• The United States has led airstrikes against ISIS in Iraq and Syria.
• RAF Tornado GR4 and the Reaper remotely piloted air system (RPAS) have conducted airstrikes against ISIS in Iraq. Reaper and Rivet Joint aircraft have also been authorised to fly surveillance missions over Syria.
• France, the Netherlands, Belgium, Australia, Canada and Denmark have all conducted air strikes in Iraq.
• Bahrain, Qatar, Saudi Arabia, Jordan and the United Arab Emirates have all supported US strikes against ISIS in Syria.
• Combat troops have been explicitly ruled out by the UK and the other the countries involved, amid debate about the reliance on air power alone. However a number of British soldiers are training Peshmerga forces in northern Iraq, while further advisory personnel are expected to be deployed to Iraqi headquarters as part of a broader package of support announced on 5 November. The US also announced on 7 November the intention to deploy up to 1,500 additional military personnel in order to initiate a more comprehensive training package for Iraqi forces. Several Coalition partners have offered additional trainers as part of that initiative.
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UN Secretary-General Ban Ki-moon speaking in Geneva said that presently this is a critical point for Syria, and the world is watching with skepticism due to previous promises being broken by the government of Syria. He has said that Syria’s words on a ceasefire should be will be matched by their deeds, but that UN military action to get Syria would not be an option. Obviously Syria’s adherence to the ceasefire is therefore voluntary.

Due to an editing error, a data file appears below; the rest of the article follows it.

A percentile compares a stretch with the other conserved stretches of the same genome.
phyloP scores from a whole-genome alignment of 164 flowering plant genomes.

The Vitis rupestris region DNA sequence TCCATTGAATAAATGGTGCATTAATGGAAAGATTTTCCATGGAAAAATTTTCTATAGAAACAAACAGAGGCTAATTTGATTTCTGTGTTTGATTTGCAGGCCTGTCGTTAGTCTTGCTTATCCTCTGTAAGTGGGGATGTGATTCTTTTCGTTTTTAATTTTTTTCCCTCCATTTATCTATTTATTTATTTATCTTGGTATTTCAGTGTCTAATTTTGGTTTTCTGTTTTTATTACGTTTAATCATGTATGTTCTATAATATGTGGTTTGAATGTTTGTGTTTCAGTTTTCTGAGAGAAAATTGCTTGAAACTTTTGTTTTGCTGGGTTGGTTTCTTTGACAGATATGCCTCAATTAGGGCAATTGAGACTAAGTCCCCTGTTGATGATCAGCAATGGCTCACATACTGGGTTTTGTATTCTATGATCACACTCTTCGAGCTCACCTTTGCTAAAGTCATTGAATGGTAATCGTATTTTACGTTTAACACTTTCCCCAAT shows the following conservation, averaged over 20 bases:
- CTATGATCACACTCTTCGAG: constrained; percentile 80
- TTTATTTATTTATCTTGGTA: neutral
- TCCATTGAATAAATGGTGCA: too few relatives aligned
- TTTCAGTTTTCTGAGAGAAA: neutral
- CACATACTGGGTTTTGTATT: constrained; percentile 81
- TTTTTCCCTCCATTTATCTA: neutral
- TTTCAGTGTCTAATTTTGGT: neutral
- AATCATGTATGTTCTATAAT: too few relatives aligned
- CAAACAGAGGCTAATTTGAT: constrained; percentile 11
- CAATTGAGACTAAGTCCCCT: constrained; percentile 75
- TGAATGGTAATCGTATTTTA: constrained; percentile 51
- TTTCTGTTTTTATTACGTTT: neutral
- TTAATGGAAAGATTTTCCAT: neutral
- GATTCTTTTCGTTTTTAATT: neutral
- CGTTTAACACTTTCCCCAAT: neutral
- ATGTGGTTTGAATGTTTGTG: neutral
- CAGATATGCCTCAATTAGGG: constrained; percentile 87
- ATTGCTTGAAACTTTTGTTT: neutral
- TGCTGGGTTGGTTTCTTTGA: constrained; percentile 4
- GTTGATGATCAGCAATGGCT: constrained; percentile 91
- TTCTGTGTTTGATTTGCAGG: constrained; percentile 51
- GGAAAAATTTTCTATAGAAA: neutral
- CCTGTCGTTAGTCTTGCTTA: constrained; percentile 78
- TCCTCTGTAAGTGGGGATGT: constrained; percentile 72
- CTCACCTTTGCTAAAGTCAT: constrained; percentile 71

Many including the Arab-envoy Kofi Annan are concerned that Syria may not comply with all the points in the peace plan set down by the UN. Under these terms the six- point peace plan agreed to by Syria, all violence and fighting was to stop on today.
Mr Ban Ki-Moon said today: “Joint special envoy Kofi Annan and I and many world leaders have made it quite clear that any militarization or any military operation is not an option. It will only complicate and worsen the situation and thus arming opposition forces is not desirable.”
Today’s ceasefire followed Kofi Annan receiving a letter from the Minister of Foreign Affairs of Syria informing him of the Syrian Governments decision “to cease all military fighting throughout Syrian territory as of 6 a.m. Damascus time 12 April” but it also said it wanted to keep the right to respond to any attacks carried out by terrorist groups or civilians against “government forces or public and private property.”
Mr Annan who has been visiting Iran said there could be “improved conditions on the ground” by Thursday morning. However the Syrian government had previously failed to withdraw troops and weaponry from large population centres as it had agreed. So far at least 100 people have been reported dead. Three people were killed on Wednesday after violent shelling in the city of Homs and the Deraa province.